During the Left Front years of Bengal, ‘tormuj’ or watermelon used to be a dark word for the opposition Congress, which current CM Mamata Banerjee once belonged to. She then formed Trinamool Congress, but the ‘tormuj’ still bothered her.

In Bengal, the land of tantalising metaphors, ‘tormuj’ or watermelon meant somebody who was green on the outside but red inside. Or, somebody who publicly feigned support for the Congress or Trinamool, but quietly voted for the CPM.

Today, ‘kumro’ or pumpkin is the new ‘tormuj’. Someone who is deep green on the outside and flaming saffron within. A BJP supporter in Trinamool skin! The worst and most dreaded enemy of Mamata Banerjee right now.

You can hang from trees those who wear saffron on their sleeves, but how do you detect bhagwa knickers under blue-and-white uniform.

Off with the pumpkin’s head

Trinamool’s paranoia has heightened after Mamata’s closest aide Mukul Roy turned coat. There has been a steady flow of desertions from the TMC to the BJP since then.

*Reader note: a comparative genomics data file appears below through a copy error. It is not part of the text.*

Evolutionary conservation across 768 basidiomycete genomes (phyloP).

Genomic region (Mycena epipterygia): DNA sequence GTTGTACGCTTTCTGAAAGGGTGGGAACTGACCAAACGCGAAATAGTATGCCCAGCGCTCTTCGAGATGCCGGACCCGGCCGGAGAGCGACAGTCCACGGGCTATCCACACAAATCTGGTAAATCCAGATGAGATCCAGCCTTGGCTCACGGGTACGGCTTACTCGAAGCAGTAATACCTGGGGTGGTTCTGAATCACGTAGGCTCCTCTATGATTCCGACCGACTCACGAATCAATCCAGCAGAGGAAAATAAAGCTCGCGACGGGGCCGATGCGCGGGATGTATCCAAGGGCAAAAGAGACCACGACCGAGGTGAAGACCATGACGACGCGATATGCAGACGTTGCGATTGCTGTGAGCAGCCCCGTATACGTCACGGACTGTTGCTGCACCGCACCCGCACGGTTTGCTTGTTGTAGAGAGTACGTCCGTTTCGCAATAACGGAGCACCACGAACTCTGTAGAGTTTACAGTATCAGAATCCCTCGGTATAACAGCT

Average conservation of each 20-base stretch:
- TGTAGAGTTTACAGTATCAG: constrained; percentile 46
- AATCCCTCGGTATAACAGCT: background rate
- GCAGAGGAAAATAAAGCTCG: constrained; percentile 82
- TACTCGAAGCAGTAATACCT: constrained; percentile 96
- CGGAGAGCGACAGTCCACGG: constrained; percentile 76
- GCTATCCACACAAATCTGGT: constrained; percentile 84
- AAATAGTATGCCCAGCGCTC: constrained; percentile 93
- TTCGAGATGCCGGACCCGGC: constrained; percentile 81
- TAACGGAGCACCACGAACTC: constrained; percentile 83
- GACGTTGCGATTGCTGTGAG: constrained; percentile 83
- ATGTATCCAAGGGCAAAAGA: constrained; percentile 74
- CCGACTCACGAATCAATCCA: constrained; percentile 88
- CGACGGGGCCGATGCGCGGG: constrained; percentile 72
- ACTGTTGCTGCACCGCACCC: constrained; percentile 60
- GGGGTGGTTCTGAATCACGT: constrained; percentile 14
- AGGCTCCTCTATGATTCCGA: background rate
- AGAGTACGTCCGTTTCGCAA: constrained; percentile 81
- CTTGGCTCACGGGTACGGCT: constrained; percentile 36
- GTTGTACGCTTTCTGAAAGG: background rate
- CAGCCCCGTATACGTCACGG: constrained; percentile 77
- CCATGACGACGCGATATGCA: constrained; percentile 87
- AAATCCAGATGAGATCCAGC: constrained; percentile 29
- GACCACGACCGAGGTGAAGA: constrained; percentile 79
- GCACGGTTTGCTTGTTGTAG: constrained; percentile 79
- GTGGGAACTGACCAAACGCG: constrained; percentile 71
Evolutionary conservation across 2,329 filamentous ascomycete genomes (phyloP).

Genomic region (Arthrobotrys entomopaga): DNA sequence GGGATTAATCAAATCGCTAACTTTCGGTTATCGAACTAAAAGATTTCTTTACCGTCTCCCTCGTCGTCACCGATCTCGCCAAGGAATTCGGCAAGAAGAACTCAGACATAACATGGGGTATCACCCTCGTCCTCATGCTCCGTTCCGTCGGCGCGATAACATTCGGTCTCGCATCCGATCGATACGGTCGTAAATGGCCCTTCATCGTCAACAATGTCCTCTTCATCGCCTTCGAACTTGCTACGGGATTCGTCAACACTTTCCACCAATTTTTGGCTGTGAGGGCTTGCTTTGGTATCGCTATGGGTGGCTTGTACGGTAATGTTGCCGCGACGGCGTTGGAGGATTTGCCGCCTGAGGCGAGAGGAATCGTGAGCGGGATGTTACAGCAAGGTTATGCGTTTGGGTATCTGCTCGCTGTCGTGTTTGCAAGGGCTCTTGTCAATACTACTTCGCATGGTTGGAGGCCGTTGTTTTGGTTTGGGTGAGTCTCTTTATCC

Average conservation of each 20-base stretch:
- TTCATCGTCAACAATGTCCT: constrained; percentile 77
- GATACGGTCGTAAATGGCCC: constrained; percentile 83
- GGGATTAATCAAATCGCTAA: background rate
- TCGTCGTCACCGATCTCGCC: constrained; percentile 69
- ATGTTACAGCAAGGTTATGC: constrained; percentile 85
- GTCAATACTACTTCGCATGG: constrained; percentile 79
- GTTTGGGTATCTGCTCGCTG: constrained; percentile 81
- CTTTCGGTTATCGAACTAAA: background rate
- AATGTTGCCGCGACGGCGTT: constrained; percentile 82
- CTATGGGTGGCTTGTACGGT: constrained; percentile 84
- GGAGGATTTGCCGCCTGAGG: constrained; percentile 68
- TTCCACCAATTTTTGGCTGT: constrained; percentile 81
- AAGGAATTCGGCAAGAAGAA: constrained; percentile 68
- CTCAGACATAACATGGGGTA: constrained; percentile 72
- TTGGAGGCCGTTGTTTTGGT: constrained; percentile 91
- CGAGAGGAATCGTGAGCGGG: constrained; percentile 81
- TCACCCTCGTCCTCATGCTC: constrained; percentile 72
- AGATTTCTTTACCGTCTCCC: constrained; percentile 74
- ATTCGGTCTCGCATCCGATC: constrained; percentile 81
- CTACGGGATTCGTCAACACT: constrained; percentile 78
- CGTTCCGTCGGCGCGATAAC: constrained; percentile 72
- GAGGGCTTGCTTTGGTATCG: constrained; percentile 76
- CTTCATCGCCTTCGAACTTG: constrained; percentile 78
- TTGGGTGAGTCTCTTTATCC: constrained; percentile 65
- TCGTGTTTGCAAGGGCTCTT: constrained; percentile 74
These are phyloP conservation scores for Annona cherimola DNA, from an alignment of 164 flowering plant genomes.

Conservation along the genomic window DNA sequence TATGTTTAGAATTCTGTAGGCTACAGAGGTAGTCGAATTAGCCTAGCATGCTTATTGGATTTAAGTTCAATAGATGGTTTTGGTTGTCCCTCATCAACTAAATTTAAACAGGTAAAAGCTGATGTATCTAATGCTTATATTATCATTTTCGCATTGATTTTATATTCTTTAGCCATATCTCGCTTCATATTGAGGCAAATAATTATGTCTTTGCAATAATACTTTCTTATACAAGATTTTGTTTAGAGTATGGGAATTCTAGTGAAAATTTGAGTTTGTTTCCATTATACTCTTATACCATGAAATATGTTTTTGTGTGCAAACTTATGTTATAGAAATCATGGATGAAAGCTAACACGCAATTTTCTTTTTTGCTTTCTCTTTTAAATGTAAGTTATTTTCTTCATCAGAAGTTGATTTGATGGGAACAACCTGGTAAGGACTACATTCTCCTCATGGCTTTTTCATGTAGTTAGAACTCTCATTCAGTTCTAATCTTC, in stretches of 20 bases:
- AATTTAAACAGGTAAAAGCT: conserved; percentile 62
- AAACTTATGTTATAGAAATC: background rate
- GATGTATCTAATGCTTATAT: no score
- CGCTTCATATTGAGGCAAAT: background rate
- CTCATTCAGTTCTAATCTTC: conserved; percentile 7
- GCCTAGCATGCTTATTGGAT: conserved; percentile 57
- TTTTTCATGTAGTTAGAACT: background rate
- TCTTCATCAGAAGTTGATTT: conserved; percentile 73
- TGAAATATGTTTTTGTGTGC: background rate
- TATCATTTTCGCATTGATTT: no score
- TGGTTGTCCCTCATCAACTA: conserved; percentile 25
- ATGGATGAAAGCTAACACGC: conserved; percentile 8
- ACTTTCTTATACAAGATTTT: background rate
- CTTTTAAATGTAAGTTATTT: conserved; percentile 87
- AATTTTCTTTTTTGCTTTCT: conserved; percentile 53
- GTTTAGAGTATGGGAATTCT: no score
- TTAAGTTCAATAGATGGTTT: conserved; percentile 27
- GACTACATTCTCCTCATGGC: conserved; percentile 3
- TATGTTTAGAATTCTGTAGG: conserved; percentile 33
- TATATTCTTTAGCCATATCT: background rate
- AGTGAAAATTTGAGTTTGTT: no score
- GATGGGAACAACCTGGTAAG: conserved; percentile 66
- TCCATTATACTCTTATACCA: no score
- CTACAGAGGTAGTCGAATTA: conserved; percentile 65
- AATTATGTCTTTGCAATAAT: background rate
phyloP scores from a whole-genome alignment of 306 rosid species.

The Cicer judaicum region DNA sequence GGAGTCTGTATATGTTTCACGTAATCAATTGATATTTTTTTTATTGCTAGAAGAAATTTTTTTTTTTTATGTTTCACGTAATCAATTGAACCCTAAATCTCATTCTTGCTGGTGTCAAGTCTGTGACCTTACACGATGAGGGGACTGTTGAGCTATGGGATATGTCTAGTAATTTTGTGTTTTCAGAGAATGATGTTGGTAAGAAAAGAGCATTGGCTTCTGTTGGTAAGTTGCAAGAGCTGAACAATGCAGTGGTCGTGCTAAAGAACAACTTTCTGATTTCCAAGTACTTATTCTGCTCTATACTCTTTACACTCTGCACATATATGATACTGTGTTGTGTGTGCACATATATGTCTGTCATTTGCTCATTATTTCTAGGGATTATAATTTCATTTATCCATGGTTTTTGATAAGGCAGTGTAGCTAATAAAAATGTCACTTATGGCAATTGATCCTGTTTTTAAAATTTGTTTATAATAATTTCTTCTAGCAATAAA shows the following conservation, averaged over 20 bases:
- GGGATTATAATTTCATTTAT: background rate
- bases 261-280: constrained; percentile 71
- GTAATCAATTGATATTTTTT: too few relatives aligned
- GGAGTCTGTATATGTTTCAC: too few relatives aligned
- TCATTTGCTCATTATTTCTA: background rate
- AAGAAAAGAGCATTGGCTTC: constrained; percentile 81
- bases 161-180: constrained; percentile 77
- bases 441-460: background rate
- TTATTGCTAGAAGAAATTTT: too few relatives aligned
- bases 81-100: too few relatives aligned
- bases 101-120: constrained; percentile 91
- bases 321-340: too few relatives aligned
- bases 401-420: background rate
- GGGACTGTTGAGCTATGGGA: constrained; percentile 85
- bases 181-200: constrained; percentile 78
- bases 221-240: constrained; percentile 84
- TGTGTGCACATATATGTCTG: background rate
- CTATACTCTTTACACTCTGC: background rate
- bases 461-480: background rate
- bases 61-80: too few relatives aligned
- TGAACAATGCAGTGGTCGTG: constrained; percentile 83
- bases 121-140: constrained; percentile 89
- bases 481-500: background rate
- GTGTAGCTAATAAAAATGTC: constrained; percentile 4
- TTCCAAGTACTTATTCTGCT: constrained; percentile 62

Where is the next pumpkin hiding? How can we spot him or her? How much damage can this pumpkin cause? These are existential questions for Didi now.

Matters have come to a point where even some TMC polling officials are privately saying they will vote BJP!

Notes from one, votes for other

In the late eighties and early nineties the BJP ran an effective whisper campaign, “Chup chap phool-ey chhaap.” It exhorted one to silently stamp the lotus symbol to avoid being bullied by the CPM.

Today, another slogan is spreading wildly, especially among Bengal’s poor: “Chhoto phool-er note, baro phool-ey vote.” Take the notes that TMC (whose symbol has tiny flowers) is offering as bribe, but cast your vote for the larger flower, or lotus.

Pumpkins, watermelons, flowers…the Bengal election may be the bloodiest and grisliest in the country, but from its darkest depths is still gurgling out juicy, irrepressible Bengali humour.